When you constantly hear that the NFL stands for “not for long” you should take it to heart. After initial roster cuts last weekend, the Colts put in a waiver claim to add veteran running back Matt Jones to their backfield rotation. While it seemed unlikely that this signing was made for any short-term impact, it could have been a long-term move with Frank Gore nearing the end of his illustrious career.
Still, I always felt like Jones filled one of the more at-risk spots on the roster. The team currently carries more corners that it would like to carry and the backfield of Gore, Turbin, and rookie Marlon Mack seemed like the most promising trio the Colts have had in many years. As such, Jones was a bit of a long-term luxury.
The biggest reason Jones was let go is due to a lack of health on the offensive line. Former first round pick Ryan Kelly and new waiver wire addition Ian Silberman both can play center and both are out this week. Veteran free agent addition Brian Schwenke was cut.
With undrafted rookie Deyshawn Bond as the only healthy center projected for the active roster on Sunday, the Colts released Jones and activated Adam Redmond — who took some reps at center during training camp and the preseason.
Another reason Jones was dropped over a cornerback is that veteran corner Vontae Davis is out for Sunday and three of the corners currently on the roster are rookies — Quincy Wilson, Nate Hairston, and Kenny Moore. This leaves three healthy corners on the roster with previous NFL regular season experience — Rashaan Melvin, Pierre Desir, and Chris Milton.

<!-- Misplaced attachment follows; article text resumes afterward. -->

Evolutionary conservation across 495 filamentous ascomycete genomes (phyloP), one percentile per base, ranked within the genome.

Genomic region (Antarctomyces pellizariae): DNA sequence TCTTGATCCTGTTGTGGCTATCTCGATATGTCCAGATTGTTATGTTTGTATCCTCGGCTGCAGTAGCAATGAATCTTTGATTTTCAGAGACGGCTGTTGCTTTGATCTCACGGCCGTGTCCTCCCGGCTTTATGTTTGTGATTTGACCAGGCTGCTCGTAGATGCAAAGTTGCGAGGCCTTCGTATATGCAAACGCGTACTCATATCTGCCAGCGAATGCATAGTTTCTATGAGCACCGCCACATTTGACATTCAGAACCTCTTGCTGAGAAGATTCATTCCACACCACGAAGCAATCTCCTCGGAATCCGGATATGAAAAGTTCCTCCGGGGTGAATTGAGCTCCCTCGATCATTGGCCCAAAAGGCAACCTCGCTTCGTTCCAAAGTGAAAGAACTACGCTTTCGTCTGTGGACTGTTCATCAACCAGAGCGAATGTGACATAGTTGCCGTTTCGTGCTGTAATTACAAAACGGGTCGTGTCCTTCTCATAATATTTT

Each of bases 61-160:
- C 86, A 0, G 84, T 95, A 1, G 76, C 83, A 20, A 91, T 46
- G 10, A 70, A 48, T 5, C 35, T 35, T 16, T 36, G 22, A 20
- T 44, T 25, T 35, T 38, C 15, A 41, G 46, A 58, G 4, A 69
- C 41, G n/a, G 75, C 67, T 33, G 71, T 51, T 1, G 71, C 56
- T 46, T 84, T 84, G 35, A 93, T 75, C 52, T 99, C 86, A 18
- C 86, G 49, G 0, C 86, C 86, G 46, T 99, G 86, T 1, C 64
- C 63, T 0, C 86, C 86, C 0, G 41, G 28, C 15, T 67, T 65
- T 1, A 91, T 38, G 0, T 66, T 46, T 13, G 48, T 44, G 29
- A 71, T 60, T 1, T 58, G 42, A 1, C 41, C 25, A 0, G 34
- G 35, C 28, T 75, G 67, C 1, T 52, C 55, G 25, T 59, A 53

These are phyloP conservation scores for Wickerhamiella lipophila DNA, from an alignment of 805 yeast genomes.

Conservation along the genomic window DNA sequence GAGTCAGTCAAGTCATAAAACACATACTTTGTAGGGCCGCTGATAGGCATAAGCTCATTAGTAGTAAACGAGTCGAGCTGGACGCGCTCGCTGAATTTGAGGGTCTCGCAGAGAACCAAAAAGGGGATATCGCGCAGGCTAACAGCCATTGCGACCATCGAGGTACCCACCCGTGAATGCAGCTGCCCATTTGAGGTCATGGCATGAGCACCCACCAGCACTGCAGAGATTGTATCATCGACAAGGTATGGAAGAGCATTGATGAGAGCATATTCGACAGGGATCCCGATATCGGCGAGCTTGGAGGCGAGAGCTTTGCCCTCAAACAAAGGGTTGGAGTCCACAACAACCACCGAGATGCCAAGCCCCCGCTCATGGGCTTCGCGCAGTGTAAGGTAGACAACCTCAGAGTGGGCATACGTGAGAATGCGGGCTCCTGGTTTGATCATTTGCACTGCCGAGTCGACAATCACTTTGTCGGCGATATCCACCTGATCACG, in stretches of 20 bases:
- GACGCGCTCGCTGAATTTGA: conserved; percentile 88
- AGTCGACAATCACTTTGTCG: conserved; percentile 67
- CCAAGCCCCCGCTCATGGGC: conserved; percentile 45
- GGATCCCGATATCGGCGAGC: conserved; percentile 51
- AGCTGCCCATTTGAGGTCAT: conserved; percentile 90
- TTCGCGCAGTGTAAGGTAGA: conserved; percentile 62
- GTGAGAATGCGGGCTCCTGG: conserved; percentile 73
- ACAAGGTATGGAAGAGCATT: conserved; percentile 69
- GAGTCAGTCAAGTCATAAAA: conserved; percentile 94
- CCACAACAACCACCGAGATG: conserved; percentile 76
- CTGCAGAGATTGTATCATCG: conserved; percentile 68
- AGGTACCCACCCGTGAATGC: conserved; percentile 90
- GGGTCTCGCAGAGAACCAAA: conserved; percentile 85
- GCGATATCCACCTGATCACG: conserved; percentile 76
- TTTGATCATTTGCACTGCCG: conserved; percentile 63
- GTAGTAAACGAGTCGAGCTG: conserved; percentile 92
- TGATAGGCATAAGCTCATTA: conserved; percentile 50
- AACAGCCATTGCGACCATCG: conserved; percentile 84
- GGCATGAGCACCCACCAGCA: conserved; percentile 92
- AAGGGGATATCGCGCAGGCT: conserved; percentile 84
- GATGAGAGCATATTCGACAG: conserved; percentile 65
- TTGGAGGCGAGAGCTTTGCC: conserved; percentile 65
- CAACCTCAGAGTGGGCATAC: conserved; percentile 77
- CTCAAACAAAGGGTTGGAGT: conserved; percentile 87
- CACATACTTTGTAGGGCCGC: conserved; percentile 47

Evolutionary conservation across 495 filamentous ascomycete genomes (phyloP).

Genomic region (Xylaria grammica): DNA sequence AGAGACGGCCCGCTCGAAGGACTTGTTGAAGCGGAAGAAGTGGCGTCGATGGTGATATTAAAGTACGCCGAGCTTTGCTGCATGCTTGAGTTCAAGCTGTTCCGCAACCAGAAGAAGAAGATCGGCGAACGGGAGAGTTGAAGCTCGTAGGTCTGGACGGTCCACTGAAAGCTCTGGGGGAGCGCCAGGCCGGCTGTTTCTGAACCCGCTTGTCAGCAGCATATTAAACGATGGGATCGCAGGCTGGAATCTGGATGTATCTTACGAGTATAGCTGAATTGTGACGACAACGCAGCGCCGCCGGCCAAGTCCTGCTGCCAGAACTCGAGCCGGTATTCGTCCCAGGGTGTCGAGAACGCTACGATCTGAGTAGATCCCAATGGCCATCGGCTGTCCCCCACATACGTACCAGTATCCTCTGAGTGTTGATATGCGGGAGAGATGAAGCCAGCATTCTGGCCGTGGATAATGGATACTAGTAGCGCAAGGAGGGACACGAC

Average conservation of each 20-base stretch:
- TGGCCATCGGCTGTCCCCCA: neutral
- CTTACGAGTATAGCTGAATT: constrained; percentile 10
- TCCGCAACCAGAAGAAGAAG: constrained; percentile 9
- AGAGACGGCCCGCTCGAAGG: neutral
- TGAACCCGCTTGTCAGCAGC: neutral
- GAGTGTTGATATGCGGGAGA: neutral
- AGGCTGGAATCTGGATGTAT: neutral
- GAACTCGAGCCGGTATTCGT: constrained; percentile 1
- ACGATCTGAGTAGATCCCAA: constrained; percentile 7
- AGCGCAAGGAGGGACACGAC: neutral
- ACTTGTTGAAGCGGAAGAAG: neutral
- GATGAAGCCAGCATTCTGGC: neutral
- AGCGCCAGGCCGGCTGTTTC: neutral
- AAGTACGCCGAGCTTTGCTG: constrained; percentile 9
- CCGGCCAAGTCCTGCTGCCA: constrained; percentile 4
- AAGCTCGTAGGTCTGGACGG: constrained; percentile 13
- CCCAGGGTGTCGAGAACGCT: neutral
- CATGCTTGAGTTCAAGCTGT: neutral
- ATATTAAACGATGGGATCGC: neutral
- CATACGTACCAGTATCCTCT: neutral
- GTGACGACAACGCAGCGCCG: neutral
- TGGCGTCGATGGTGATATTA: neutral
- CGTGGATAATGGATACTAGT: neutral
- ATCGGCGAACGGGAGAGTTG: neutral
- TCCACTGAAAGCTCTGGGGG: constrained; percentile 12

Colts fans should brace themselves for additional roster moves that will likely continue until the team returns key players to the field. When Silberman is healthy, Redmond will likely get released. When Davis returns, one or two corners could be released. When Kelly returns, there could be additional shuffling. When Geathers returns, Green will likely move over to corner and another corner may be released.
All of this is said without any idea what other injuries the roster might sustain. Regardless, staying on an NFL roster is a shaky proposition if you’re not a primary contributor. This Colts group will likely remain very fluid — particularly during the first half of the year.